‘Jimmy Kimmel Live!’ Features NBA Stars Reading Mean Tweets
By Karen Nielsen Palconit | June 17, 2014 2:59 PM EST
In light of the recent NBA Playoffs, "Jimmy Kimmel Live!" showcased snippets of NBA stars reading mean tweets from their so-called analytical Twitter followers. Their critique ranged from misspelled words to pubes, curses to Cookie Monster. And all of them were not fist-clenching spiteful; they were stomach-crunching hilarious.
The show that aired on June 16 featured the second "Mean Tweets - NBA Edition" with NBA stars such as Jeremy Lin, DeAndre Jordan, Michael Carter Williams, and Dikembe Mutumbo. It gathered tweets of hatred from fans and have such icons read them. Luckily, they just laughed about them and even jokingly responded to the tweets: Paul George gave the finger to the camera after reading a comment about his "ugly a- name;" Jeremy Lin saying, "You need to 'git' the spell check," when he noticed that the comment had a wrong spelling; Nate robinson responding, "Technically, that's true," as an unnamed Twitter commented about his improper "pick and roll;" and Stephen Curry laughing about a Tweet about his hair looking like pubes.
Other legendary NBA players read the following tweets:
- "Dwight Howard wears panties with leg warmers" - unknown Twitter follower
- "Chris Paul has rice krispy ---- he not legend" - @tommymac18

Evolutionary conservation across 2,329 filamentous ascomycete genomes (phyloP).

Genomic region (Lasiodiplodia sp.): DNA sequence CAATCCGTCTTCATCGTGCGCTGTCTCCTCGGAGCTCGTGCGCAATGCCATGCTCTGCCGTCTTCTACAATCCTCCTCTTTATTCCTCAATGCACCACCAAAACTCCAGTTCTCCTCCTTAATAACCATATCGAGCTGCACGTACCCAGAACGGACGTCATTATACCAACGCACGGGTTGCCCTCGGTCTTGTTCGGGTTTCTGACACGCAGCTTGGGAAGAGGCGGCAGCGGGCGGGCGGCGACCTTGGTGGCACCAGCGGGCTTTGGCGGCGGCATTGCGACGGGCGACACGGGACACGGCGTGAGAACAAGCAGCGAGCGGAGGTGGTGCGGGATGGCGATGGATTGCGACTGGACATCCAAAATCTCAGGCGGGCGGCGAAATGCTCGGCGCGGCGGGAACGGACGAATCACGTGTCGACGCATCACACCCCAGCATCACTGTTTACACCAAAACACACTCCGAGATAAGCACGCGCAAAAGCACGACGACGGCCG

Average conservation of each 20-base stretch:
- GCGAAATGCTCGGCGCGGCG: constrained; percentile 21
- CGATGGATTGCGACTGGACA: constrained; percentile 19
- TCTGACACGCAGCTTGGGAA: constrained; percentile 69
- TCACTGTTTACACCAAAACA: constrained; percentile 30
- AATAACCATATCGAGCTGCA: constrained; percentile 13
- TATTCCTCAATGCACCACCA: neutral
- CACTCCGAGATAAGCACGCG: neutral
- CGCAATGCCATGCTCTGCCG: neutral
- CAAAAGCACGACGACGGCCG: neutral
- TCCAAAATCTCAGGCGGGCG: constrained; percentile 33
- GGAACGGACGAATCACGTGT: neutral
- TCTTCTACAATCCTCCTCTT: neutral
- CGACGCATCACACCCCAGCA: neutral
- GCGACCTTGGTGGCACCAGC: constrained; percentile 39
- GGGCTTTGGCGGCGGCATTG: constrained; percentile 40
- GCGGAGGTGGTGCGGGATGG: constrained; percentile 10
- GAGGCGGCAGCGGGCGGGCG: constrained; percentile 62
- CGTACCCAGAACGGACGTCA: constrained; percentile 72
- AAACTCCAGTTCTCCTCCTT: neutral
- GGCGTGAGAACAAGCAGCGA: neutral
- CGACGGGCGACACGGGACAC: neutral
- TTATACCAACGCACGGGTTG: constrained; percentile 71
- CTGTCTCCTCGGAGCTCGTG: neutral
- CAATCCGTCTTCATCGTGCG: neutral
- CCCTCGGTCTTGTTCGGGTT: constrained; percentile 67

- "Damarcus Cousins is a emotional lesbian" - @idisrespecthoez
- "If anything ever happens to the guy that does the voice for Cookie Monster....I can sleep at night knowing we have Dikembe Mutumbo as backup" - @watchj
The comedic, hour-long show was able to asemble authentic tweets, as shown in the video where the sources were named. On the other hand, some Twitter commenters' names were covered with a blur to probably protect the person or maybe, it came from a known personality.
Jimmy Kimmel Live!" started to air on January 26, 2003 and since then, it has been making the people laugh with Jimmy Kimmel's funny interviews and segments. The popular portion, "Mean Tweets" first featured celebrities reading sardonic comments about them, resulting the actors and actresses to simply laugh about them, instead of getting insulted. The first edition of this portion had over 21 million hits from Youtube, under Jimmy Kimmel Live's account. It also had music edition with over 21 million views and the first NBA edition having hits of over nine million.
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